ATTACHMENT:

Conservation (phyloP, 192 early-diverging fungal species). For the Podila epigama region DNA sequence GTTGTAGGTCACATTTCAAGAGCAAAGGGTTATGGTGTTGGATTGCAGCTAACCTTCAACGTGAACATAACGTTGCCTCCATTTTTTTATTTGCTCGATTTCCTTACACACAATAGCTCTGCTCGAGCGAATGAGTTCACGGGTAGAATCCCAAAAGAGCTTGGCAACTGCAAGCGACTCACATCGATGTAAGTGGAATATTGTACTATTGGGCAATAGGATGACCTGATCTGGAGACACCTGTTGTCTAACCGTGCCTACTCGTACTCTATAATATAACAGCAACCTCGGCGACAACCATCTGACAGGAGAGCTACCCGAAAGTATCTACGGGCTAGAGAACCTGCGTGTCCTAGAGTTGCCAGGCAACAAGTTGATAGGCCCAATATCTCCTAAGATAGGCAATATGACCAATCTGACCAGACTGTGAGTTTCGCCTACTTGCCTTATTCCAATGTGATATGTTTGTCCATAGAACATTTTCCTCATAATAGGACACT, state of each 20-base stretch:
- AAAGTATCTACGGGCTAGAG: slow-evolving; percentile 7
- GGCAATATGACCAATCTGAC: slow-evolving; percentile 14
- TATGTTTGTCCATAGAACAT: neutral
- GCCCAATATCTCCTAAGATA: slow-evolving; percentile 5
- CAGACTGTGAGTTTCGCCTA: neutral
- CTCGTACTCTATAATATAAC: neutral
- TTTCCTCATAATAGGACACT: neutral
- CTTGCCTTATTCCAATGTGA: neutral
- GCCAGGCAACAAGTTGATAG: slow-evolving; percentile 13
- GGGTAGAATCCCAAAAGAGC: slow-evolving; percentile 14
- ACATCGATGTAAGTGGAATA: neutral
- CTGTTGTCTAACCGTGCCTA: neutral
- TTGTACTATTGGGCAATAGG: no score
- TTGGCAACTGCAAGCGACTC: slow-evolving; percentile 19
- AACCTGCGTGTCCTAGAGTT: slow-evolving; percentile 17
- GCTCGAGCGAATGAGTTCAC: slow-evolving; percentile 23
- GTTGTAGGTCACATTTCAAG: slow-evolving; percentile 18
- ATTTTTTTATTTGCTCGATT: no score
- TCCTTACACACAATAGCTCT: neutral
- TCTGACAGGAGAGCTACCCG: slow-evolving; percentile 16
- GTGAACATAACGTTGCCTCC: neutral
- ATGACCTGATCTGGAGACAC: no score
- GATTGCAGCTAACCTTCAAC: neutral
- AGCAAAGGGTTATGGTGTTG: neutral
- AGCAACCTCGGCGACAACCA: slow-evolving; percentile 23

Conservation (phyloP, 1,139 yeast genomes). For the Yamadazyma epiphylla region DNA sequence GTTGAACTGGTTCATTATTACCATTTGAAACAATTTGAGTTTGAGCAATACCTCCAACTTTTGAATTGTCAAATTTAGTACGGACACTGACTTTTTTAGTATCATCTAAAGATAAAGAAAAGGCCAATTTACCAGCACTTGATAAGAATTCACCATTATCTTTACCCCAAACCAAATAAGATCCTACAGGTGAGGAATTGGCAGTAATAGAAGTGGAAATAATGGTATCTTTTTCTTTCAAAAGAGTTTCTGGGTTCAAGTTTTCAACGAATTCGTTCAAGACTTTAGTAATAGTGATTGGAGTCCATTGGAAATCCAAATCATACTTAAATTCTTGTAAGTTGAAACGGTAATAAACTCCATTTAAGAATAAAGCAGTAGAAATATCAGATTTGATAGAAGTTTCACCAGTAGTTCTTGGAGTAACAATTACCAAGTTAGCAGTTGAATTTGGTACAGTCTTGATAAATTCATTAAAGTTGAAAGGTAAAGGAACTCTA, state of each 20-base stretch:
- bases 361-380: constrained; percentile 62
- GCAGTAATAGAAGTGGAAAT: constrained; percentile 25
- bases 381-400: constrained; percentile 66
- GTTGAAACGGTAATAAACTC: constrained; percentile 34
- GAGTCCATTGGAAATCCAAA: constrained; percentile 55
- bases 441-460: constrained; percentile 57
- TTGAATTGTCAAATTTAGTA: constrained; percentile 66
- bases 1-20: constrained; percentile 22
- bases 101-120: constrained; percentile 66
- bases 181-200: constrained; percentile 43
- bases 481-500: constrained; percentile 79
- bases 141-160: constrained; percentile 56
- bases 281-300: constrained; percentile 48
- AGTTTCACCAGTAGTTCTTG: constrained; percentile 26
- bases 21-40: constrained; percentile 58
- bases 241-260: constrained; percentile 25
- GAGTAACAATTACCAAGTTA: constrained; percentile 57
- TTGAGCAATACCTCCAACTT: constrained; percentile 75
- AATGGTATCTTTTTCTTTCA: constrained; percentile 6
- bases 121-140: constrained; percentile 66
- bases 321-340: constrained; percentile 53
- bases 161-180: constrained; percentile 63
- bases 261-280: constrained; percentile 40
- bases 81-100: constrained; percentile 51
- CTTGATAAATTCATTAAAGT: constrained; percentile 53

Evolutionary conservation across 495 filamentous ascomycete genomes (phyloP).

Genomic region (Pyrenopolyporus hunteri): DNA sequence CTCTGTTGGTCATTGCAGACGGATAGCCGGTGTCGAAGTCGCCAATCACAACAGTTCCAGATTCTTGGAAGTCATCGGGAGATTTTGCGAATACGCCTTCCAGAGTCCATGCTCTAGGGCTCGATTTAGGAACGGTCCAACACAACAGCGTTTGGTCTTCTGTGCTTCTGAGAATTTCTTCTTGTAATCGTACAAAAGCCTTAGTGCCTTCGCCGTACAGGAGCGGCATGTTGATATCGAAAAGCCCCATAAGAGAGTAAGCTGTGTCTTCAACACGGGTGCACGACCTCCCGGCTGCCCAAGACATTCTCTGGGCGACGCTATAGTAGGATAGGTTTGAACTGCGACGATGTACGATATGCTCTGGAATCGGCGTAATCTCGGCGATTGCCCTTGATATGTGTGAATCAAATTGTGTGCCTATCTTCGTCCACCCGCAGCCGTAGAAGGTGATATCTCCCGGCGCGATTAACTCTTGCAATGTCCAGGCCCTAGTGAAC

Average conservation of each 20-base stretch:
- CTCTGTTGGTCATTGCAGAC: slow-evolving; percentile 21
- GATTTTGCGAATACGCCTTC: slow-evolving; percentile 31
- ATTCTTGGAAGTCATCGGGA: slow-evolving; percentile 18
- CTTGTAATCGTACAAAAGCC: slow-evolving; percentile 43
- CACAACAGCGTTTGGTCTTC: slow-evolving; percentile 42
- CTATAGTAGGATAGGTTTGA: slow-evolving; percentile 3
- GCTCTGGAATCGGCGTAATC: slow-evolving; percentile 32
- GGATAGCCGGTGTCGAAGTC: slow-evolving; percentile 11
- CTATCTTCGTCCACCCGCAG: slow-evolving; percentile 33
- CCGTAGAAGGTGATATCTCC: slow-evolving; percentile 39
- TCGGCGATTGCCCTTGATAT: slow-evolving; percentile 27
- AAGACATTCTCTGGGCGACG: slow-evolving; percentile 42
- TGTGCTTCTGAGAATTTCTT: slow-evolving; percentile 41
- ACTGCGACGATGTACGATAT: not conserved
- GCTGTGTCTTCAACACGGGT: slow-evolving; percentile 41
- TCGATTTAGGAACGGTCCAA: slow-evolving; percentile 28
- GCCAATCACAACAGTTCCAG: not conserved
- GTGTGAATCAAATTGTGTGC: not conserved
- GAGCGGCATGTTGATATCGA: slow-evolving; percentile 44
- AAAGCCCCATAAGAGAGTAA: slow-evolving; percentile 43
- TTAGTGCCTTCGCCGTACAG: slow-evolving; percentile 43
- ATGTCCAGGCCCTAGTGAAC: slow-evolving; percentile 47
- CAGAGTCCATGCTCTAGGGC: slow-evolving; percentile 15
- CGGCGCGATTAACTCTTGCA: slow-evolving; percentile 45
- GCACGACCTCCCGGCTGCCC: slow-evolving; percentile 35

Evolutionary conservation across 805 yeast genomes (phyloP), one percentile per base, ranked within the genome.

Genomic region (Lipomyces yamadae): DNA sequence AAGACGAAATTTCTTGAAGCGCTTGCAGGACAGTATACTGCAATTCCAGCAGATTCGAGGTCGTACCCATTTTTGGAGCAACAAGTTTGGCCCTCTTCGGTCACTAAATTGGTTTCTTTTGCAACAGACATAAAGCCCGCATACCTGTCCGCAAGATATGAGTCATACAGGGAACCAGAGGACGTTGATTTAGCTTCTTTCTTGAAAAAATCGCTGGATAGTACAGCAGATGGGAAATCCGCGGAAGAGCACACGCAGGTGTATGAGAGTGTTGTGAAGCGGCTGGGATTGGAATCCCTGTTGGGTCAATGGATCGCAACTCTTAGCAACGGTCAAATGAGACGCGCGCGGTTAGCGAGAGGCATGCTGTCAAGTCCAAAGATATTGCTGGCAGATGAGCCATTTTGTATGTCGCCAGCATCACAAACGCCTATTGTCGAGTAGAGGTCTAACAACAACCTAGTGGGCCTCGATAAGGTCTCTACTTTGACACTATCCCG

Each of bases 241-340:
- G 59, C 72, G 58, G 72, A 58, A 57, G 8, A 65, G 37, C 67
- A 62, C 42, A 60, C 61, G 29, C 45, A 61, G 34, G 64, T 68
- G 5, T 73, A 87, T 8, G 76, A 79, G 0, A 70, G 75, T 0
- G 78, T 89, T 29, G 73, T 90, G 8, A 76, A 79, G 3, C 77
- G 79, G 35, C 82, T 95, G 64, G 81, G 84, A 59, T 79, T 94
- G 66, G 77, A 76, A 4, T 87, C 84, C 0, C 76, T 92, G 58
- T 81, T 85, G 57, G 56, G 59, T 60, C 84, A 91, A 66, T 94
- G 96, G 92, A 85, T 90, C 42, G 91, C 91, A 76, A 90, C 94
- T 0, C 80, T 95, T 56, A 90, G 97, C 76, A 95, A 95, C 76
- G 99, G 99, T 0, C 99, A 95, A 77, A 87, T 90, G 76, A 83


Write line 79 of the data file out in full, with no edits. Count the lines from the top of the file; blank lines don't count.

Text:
- CGGCGCGATTAACTCTTGCA: slow-evolving; percentile 45